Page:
A "softer, gentler America that looks a lot like Canada" is being portrayed in a tourism ad campaign called "Discover America."
The Canadian Broadcasting Corp. made that assessment of the campaign that depicts the United States with a diverse population and stunning landscapes.
The U.S. is spending $20 million in Canada on ads at a time when money to promote Canadian tourism has been slashed by the federal government.
This cross-border competition for tourists is "scaring the daylights" out of the tourism industry here, the Toronto Globe and Mail reported.
It is said to be the first national effort to sell America to the rest of the world since the Reagan administration and has arrived in Canada, the United Kingdom and Japan.
Ads will appear in Brazil, South Korea, Germany, Australia, China and India this fall and next year.
The centerpiece TV commercial features the folksy Land of Dreams sung by Roseanne Cash accompanied by diverse musicians.
Scenes of urban and nature vistas flash across the screen interspersed with multicultural images such as smiling women in hijab and musicians playing the sitar.
"Discover this land as never before" is the tagline.
Toronto will beef up policing at carnival
Concerns over continuing gun violence have prompted Toronto police to boost their presence at next weekend's Caribbean Carnival and in "high-risk" neighborhoods.
Police Chief Bill Blair said an additional 400 officers will be downtown during the carnival that attracts about 1 million spectators.
People watching the parade from bleacher seats will have their bags and purses searched for weapons, drugs and alcohol for the first time.
The increased security follows meetings involving Blair, Mayor Rob Ford, Ontario Premier Dalton McGuinty and Prime Minister Stephen Harper to discuss what can be done to prevent more gun incidents.
This followed a shooting at a community barbecue party that killed two people and injured 20 and deadly gunfire at the Eaton Center shopping mall and on a crowded patio of a Little Italy cafe.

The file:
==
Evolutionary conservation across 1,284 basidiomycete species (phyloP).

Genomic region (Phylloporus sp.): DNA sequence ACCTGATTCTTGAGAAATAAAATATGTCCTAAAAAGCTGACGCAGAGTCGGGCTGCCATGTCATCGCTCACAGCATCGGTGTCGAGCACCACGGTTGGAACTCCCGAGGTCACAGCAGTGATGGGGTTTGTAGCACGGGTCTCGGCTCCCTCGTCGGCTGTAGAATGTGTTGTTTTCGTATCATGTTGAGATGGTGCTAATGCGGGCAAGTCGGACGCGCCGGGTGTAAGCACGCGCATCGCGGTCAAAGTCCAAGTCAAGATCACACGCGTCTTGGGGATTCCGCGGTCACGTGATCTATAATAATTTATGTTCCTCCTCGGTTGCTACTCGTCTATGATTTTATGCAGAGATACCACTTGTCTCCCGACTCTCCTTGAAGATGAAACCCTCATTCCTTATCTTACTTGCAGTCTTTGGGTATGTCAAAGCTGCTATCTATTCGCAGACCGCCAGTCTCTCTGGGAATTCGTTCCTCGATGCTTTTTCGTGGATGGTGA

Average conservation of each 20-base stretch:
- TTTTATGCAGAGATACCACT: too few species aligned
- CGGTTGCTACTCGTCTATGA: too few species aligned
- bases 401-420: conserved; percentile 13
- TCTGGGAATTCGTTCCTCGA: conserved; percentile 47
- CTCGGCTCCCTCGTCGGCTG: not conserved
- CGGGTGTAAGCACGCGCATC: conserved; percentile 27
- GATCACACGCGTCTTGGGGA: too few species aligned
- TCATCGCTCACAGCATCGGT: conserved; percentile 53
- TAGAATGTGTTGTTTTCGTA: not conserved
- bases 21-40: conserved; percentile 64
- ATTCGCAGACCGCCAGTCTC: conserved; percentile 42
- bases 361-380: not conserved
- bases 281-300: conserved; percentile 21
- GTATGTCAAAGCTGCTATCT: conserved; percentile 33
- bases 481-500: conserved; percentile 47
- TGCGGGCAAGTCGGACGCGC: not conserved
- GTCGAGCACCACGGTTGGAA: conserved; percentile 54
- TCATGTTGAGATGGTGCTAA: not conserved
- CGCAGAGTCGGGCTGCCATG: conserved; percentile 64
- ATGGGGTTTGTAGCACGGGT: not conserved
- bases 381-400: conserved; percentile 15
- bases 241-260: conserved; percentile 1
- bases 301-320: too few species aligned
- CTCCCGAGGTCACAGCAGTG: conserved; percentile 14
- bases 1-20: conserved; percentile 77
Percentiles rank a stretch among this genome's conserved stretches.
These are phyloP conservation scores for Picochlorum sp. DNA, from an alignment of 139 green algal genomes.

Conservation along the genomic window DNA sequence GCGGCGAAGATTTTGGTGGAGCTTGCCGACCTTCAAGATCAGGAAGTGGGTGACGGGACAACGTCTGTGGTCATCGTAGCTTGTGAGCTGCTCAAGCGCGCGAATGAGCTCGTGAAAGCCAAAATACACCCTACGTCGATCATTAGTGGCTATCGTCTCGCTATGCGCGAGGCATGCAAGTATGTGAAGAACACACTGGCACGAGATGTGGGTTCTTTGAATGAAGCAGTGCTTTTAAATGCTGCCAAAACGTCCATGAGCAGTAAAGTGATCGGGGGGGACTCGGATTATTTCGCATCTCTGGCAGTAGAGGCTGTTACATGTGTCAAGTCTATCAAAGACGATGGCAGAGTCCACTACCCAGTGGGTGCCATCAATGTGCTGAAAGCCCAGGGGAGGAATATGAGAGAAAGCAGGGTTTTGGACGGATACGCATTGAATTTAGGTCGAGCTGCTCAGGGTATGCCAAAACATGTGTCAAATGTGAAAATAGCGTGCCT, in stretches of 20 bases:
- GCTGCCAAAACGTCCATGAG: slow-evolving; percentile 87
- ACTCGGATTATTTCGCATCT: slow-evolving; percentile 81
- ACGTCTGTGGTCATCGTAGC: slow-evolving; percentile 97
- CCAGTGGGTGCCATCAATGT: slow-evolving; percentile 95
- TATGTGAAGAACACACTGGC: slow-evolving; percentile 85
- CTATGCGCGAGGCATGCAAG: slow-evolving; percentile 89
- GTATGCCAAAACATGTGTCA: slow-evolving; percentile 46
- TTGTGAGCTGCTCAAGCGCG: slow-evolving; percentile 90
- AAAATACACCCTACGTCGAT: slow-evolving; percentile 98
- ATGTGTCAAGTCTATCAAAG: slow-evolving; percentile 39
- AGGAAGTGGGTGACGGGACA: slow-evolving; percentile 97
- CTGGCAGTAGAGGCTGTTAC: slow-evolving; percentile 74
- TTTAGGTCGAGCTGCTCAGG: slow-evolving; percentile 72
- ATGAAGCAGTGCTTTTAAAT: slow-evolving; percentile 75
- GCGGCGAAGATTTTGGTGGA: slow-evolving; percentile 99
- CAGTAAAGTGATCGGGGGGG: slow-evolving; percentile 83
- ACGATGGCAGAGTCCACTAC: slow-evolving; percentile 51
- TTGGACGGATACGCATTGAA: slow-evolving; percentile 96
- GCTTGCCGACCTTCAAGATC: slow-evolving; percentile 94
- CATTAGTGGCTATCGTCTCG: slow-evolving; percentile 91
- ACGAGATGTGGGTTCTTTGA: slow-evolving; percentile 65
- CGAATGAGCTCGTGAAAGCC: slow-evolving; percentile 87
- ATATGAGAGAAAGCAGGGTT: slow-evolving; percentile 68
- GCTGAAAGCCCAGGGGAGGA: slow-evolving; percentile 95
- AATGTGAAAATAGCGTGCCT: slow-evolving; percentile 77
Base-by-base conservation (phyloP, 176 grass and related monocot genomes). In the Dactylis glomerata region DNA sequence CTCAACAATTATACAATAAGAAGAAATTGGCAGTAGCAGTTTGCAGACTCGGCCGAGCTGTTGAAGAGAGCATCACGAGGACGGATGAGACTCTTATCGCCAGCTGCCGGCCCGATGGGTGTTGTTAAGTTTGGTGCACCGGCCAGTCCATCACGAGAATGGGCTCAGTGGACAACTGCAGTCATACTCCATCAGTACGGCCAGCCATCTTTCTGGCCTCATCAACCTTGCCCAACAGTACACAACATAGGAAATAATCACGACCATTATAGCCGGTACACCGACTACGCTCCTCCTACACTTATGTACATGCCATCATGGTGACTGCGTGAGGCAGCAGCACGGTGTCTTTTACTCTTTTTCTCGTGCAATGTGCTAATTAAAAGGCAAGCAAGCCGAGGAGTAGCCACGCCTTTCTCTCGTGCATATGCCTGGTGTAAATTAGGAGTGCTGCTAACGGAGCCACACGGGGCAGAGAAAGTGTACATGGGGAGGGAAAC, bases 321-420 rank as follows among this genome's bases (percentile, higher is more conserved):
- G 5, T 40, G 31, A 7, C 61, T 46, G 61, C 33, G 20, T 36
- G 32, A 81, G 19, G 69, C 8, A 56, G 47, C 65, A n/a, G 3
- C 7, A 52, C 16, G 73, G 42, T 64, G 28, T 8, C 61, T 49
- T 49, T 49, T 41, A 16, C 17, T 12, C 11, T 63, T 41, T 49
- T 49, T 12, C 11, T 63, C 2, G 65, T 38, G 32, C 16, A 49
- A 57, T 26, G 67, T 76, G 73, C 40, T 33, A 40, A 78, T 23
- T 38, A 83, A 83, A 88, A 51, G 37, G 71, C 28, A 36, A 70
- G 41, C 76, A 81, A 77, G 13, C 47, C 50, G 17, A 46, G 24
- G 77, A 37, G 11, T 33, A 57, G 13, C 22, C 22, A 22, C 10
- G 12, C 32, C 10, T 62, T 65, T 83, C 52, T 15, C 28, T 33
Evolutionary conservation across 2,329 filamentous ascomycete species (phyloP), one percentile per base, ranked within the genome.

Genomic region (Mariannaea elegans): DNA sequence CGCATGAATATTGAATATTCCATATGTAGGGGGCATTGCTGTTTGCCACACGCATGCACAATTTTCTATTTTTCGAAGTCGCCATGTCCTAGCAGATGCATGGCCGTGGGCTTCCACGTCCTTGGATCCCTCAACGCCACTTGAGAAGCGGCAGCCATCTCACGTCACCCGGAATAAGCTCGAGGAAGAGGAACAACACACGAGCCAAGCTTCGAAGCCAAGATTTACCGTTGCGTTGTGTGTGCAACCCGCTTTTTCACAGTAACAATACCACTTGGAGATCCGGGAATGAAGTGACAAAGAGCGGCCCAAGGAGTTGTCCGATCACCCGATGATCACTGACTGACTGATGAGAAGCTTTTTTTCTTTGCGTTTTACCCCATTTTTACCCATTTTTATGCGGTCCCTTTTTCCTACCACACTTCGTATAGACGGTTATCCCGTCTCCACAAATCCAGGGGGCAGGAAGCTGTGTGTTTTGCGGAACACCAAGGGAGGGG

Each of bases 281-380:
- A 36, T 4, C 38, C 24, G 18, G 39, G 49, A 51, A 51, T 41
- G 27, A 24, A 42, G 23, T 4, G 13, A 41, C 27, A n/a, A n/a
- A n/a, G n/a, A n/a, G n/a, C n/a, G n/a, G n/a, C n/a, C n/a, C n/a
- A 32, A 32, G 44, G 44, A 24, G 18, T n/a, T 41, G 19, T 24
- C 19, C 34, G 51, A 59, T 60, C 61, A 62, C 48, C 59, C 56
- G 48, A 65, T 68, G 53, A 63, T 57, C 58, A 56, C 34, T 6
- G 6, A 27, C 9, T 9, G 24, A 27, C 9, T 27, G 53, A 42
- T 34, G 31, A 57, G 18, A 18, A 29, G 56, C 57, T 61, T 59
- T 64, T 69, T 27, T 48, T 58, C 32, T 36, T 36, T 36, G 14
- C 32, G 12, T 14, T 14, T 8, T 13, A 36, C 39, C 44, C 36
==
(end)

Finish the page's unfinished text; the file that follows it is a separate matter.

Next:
• Bell TV has been ordered to pay more than $1 million in damages and costs to Quebecor Media Inc. for not protecting its satellite television signal against piracy. The suit heard in Quebec Superior Court had sought $173 million in lost revenues stemming from piracy allowed by Bell in the early 2000s. Judge Joel Silcoff said Bell was "well aware" of what was happening.
• Hudson Bay's Zellers department store chain will be virtually gone by next March. Target bought the leaseholds of 189 stores across Canada and plans to start opening later this year. The remaining 64 Zellers locations are being closed or sold to other retailers including Walmart.
• Canada's Loblaw Cos. has formed a partnership with J.C. Penney Co. to open about 700 Joe Fresh stores in the United States next year. The hip fashion retailer first entered the U.S. market last year with a flagship store in Manhattan and six others and has 300 stores in Canada.
Facts and figures
Canada's dollar has gained to 99.52 cents U.S. while the U.S. dollar returns $1.004 Canadian, before bank exchange fees.
The Bank of Canada's key interest rate remains at 1 percent while the prime lending rate is 3 percent.
Stock markets are mixed, with the Toronto exchange index up at 11,737 points and the TSX Venture index lower at 1,184 points.
Lotto 6-49: (July 25) 1, 20, 27, 36, 40 and 42; bonus 14. (July 21) 11, 21, 35, 37, 46 and 47; bonus 32. Lotto Max: (July 20) 4, 7, 29, 35, 39, 43 and 44; bonus 46.
• The body of Rachel Webber, 17, a third victim of a mudslide that destroyed several houses in Johnsons Landing, British Columbia, has been recovered. Also killed were her father Valentine, 60, and sister Diana, 22. The other missing victim is Petra Frehse, 64, from Germany.
• More Canadian premiers want to tap into Western Canada's oil riches now that a proposed pipeline to ship oil to Texas has been rejected by the U.S. Premier Robert Ghiz of Prince Edward Island and New Brunswick Premier David Alward say they want a west-to-east pipeline to move unrefined bitumen to refineries in eastern Canada.
• British Columbia Premier Christy Clark said her province needs to be properly compensated if the Northern Gateway oil pipeline is built. She has called on the federal and Alberta governments to resolve the dispute as her province faces a "considerable environmental risk" from the $5.5 billion project to move Alberta oil for shipment to China by freighter.
Jim Fox can be reached at firstname.lastname@example.org.